In 1992, the conflict escalated after two years of little progress targeting an unresponsive national government. MOSOP decided instead to focus its energy on the three oil companies operating within the region: Shell, Chevron, and the Nigerian National Petroleum Company. Of the three, Shell which had the largest share in the area was MOSOP’s primary target. The group (supported by and comprised of many smaller Ogoni organizations) presented the companies with an ultimatum demanding 10 billion dollars in damages and royalties to the Ogoni people, as well as an immediate end to all three companies’ violence against the Ogoni region’s environment. MOSOP threatened that if its demands were not met it would rally the Ogoni people in widespread popular resistance to the companies’ presence.

Apparently in response to this threat, the Nigerian government, which had recently undergone a series of military takeovers and tumultuous elections that the Ogoni had boycotted, announced that all disturbances of oil production were punishable as treason and banned all public meetings and assemblies.

Despite the ban on public assemblies, on January 4, 1993, at the beginning of the Year of Indigenous People, MOSOP organized a massive peaceful protest that over 300,000 Ogonis participated in. As part of the January 4 march and several rallies throughout Ogoniland, the Ogoni protesters and Greenpeace observers held green twigs as a symbol of the environment. With over three-fifths of the Ogonis in Ogoniland assembled together, protest leaders and the protesters demanded their basic rights to the environment and to self-determination.

After the January 4 actions and further protests throughout the month, Shell Oil pulled out of the region. This drastically lowered the amount of petroleum being extracted from the region and cut profits to the oil companies operating in the area by 200 million dollars in 1993.

Analysts believe that as long as these oil companies exist in the area, there will be no end to the unrest. A public commentator, Obo Iffanga argues that while it is necessary for the headquarters of the oil firms to be within its operational base, some issues need to be addressed to avoid repeat of the confusion of the past as these companies relocate back to the region.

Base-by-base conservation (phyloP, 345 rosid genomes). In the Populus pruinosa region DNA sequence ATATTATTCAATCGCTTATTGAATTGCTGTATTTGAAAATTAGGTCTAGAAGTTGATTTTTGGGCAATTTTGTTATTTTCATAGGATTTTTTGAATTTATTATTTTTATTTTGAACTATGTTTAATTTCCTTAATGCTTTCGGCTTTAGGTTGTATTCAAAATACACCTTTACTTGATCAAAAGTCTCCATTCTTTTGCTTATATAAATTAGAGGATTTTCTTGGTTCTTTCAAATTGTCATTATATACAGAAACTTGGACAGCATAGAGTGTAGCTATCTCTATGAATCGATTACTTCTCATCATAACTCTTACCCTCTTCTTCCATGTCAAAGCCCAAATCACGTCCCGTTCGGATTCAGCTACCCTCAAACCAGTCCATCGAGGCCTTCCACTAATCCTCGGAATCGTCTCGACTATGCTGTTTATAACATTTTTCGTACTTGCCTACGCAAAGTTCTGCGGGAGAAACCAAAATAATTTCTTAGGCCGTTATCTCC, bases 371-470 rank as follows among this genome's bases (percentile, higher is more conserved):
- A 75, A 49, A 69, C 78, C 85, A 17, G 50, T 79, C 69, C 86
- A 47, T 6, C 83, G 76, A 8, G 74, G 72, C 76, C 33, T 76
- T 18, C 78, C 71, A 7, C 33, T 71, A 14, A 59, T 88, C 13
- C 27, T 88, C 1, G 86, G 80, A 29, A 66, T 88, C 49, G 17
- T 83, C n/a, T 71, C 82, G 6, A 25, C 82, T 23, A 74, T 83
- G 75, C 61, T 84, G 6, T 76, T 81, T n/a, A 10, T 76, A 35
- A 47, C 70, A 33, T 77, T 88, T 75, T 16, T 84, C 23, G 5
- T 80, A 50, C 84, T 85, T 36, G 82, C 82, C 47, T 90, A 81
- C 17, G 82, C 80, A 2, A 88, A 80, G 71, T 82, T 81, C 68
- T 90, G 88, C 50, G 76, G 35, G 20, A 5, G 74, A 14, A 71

“We must work on the typical entitlement mentality of many people, especially the youths and ‘community leaders’ in the Niger Delta areas who would often look to the oil companies as under a duty to meet all their needs, regular and irrational, rather than look to their governments for service delivery and infrastructure provisions.

He noted that the state and local governments would need to upgrade infrastructure and improve on their service delivery, commensurate with the pressure that would come with such relocation.

“It is for this reason that I advocate that companies be made to pay all appropriate taxes due to the relevant governments and when that happens, they be freed from further unnecessary responsibilities and demands. Too often, members of communities try to not only pressure private companies to provide corporate social responsibilities (CSR) but even decide for them where to channel such efforts, demanding them as entitlements. A balance would need to be struck in that area to ensure harmony,” he declared.

On the other hand, President of Belema Producing Limited, an indigenous oil firm, Mr. Jackrich Tein however called for oil bearing communities to be treated as key stakeholders in the industry, stressing that this will help achieve enduring peace in the region.

According to him, when companies employ youths in the areas of operations, adding that this would help in the fight against unrest, oil theft and related challenges in the sector. He further enjoined people in the region to shun attack on oil assets, saying they should explore the gains in dialogue to resolve differences.

For the chairman of the default Technical Committee on the Niger Delta, Ledum Mitee, irrespective of the recent stakeholder meeting between the presidency and Niger Delta leaders, the attitude of the Federal Government had not shown it was committed to dialogue.

According to Mitee, while government strategy to end the crisis in the Niger Delta is not clear, it is obvious that Niger Delta leaders still need to do some work to get a firm commitment from the government that dialogue is the preferred option in finding lasting solution to the problems of the region.

He said everybody in the country would want a resolution of the problem through dialogue and not military confrontation.

“For me, there is no alternative to dialogue. I don’t see any alternative to dialogue. The point I keep on making is that we will not be tired of dialogue. But it is not just dialogue. What we have asked for this time is not just dialogue but a conversation that is backed with some credible action on the ground,” he said.

While many express hope of return of peace to the Niger Delta, the General Manager, External Relations, Shell said the Niger Delta was no longer attractive for investment. He said that declining interest by investors was partly due to restiveness, damage of facilities and the unpredictable nature of the region’s business environment. “The Niger Delta is no longer attractive to investors, as most businesses have already left with new and potential investors preferring to invest in other places like Lagos,” he noted.


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By: Jima Anthony